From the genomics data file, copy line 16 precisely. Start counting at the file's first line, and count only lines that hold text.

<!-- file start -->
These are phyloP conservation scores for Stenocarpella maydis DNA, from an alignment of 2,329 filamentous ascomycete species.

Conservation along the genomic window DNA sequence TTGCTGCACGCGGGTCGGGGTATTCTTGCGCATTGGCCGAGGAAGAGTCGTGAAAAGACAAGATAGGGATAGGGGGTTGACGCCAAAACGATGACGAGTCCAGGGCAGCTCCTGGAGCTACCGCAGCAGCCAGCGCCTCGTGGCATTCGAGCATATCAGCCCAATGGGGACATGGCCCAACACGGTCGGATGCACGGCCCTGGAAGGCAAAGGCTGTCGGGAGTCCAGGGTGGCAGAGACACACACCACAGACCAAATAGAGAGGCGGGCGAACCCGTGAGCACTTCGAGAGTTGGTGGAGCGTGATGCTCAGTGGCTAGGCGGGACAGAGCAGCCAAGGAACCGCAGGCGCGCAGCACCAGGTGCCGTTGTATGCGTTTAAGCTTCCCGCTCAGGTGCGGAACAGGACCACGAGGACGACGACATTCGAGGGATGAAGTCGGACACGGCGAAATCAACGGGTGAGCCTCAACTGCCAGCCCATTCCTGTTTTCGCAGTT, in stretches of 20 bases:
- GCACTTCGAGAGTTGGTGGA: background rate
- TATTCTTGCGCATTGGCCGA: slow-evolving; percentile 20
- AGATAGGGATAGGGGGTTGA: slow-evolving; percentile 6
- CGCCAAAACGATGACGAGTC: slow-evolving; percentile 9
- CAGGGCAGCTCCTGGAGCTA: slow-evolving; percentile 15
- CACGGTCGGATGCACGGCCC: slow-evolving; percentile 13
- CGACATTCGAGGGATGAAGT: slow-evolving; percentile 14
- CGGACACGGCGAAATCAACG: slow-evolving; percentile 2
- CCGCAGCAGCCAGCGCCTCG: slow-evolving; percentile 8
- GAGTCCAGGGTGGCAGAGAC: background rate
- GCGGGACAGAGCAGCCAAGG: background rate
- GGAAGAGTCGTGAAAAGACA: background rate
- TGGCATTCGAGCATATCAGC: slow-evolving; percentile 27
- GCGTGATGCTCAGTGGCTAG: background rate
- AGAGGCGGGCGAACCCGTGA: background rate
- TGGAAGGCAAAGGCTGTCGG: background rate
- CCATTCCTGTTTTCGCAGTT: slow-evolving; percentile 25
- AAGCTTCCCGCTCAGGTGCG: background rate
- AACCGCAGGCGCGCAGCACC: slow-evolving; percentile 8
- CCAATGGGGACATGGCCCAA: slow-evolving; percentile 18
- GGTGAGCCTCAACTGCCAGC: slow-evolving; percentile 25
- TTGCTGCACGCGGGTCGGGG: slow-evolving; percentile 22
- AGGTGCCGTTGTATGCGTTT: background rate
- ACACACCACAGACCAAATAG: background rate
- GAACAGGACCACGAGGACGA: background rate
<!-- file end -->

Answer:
- GCGTGATGCTCAGTGGCTAG: background rate